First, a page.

The Mechanic (Lionsgate UK): A remake of the 1972 thriller, with Jason Statham as the title character, a professional assassin who hunts down the murderers of his friend Harry (Donald Sutherland). Directed by Simon West, it is unlikely to win any critical support or acting awards. It will probably find its natural home on DVD. [Nationwide / 15]
Biutiful (Optimum Releasing): A powerful depiction of life on the edges of a modern city, the latest film from Alejandro González Iñárritu is a full on experience featuring a dazzling central performance by Javier Bardem. Marking a break from his triptych of films with screenwriter Guillermo Arriaga, Biutiful is the more linear tale of Uxbal (Bardem), a father struggling in the slums of contemporary Barcelona.
The character is brought vividly to life by an incredible central performance by Javier Bardem: in addition to his magnetic screen presence, he convinces as a shady, underworld operator but also conveys his interior emotions with remarkable grace and authenticity.
Iñárritu is a director who likes to deal with big themes on a wide canvas, which can run the risk of seeming grandiose or self-important. But Biutiful – the title comes from a misspelling within the story – is admirable precisely because it tackles huge subjects with an unusual intensity and a refreshing lack of distance or irony.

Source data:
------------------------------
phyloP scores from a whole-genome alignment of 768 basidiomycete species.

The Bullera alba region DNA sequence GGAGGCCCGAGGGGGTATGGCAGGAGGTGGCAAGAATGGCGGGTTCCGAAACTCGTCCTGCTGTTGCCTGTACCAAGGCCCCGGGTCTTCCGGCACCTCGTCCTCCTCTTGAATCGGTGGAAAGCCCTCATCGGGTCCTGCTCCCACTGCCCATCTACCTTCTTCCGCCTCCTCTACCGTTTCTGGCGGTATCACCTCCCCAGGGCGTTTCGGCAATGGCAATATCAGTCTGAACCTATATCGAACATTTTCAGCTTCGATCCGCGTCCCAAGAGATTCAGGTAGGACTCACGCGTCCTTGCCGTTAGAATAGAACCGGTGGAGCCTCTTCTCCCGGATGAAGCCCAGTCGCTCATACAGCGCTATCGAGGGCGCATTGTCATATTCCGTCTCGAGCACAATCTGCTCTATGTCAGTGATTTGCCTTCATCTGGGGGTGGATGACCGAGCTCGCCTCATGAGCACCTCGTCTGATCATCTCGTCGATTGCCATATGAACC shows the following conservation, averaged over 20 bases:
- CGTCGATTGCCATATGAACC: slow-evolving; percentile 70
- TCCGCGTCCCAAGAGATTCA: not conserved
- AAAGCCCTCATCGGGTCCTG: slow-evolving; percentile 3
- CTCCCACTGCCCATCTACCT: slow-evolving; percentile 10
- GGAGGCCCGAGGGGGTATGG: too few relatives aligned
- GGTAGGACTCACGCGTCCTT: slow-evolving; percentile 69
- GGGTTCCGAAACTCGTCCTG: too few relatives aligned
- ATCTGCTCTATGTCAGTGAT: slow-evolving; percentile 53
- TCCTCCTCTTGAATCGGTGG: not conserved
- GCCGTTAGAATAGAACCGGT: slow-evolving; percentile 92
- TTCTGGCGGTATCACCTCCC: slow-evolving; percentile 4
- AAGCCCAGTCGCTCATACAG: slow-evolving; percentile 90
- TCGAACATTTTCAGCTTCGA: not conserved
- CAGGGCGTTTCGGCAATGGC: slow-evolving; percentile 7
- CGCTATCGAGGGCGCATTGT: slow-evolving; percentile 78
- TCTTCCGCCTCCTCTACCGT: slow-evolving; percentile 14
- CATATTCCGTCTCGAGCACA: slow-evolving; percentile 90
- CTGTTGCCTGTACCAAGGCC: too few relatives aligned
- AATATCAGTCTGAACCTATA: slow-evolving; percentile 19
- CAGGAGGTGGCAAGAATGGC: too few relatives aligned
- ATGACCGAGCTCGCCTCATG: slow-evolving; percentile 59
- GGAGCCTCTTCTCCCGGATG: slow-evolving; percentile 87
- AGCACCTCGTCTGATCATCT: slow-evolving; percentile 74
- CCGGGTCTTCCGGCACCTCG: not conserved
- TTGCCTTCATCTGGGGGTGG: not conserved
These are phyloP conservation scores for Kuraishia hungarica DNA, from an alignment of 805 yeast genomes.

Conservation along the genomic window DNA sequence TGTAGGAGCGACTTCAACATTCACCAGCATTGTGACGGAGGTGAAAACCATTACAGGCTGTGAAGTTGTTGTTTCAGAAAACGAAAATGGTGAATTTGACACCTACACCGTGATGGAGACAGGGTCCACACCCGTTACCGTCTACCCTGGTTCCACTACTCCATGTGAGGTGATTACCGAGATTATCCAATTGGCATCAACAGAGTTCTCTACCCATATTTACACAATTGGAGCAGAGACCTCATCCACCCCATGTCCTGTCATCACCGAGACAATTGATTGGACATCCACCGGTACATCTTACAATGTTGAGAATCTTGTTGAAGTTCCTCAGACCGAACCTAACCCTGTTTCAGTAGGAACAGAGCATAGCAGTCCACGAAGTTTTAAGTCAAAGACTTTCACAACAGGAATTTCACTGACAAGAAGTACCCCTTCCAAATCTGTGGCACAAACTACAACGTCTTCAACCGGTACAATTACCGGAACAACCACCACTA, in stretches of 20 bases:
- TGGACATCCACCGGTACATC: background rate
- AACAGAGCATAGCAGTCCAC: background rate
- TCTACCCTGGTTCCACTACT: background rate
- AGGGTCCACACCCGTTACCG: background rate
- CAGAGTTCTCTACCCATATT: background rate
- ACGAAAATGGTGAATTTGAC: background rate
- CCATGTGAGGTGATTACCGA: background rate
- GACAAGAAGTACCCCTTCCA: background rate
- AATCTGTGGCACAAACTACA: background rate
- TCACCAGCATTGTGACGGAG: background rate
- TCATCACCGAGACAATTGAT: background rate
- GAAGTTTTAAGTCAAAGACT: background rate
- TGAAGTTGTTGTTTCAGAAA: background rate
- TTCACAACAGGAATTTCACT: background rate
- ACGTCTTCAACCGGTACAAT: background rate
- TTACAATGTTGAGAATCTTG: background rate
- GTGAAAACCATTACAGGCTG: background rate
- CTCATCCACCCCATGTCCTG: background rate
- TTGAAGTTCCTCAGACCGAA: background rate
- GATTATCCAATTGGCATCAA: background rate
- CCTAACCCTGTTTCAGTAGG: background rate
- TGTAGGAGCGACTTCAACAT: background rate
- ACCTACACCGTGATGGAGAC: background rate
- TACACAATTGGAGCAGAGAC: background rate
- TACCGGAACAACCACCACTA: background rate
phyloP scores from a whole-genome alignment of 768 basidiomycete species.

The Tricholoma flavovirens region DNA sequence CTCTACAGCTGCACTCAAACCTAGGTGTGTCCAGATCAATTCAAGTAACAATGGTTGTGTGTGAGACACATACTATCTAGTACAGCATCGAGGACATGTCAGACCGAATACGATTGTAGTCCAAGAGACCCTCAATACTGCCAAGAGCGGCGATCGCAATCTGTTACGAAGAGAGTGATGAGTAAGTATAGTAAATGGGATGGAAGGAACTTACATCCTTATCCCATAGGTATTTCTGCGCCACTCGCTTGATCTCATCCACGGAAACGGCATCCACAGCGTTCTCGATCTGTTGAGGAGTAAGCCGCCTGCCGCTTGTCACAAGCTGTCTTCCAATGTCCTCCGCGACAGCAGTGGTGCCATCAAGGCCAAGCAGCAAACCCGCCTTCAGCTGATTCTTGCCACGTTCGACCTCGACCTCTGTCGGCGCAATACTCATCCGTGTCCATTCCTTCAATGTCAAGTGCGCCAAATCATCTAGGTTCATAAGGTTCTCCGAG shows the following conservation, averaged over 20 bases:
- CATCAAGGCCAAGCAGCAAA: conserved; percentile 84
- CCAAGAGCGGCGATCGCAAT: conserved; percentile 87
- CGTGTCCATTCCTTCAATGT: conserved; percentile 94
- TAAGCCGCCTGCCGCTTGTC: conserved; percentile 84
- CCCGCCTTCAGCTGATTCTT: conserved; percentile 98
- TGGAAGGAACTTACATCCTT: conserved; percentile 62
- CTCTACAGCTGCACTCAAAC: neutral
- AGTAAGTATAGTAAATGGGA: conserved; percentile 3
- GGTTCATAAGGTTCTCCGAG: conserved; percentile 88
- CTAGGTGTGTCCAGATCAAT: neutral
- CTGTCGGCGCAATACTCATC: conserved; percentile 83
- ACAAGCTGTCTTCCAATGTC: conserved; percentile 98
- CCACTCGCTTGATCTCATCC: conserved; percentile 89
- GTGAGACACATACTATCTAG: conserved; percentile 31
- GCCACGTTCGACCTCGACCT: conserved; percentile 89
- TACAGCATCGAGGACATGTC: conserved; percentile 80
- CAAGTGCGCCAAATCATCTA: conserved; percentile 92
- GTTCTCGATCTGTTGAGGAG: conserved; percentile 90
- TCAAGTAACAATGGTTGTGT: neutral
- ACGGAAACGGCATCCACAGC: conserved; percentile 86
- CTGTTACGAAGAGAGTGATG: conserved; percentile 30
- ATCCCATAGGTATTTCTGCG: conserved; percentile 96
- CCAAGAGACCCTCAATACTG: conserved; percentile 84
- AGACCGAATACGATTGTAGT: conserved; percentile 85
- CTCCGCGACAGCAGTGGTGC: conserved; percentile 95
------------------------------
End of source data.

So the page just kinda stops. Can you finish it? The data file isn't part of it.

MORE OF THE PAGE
The film’s grim milieu is expertly realised and, to its great credit, doesn’t shy away from showing the stark reality of a modern metropolis built on cheap labour and the suffering of the poor. Technical contributions are especially of note here: Rodrigo Prieto’s handheld camerawork, Stephen Mirrione’s editing and the sound design by Martin Hernandez are all first class.
Optimum will be hoping for buzz of Bardem’s Oscar nominated performance but this is a tough watch, even for discerning arthouse audiences, and will do well to make an impact. [Curzon Soho & Nationwide /15] [Listen to our interview with Alejandro González Iñárritu here]
Accursed Blood (Metrodome): A horror film starring Kellan Lutz and Roddy Piper, about five people who unlease a curse in a hotel. [Altrincham, Burnely, Leamington, Redditch Appollos & Key Cities]
How Much Does Your Building Weigh, Mr Foster? (Dogwoof): A documentary by Deyan Sudjic about the architect Norman Foster, who has designed Beijing airport and the revamped Reichstag in Berlin. [ICA & selected Key Cities]
Men on the Bridge (Verve Pictures): Turkish drama following the lives of three young inhabitants from the suburbs of Istanbul. Directed by Asli Ozge. [Odeon Panton Street, BFI Southbank & Key Cities]
The Lovers’ Guide 3D (Optimum Releasing): A 3d update of the 1991 Lovers’ Guide video presumably intended as some kind of cash-in or joke. Or maybe both. [Selected cinemas / 18]
Zebra Crossing (Exile Media): A drama set against the backdrop of a south London council state, directed by Sam Holland. [Riverside Hammersmith & Selected Cinemas / 18]
> Get local cinema showtimes at Google Movies or FindAnyFilm
> UK DVD & Blu-ray releases for Monday 24th January 2011, including Spartacus and The Breakfast Club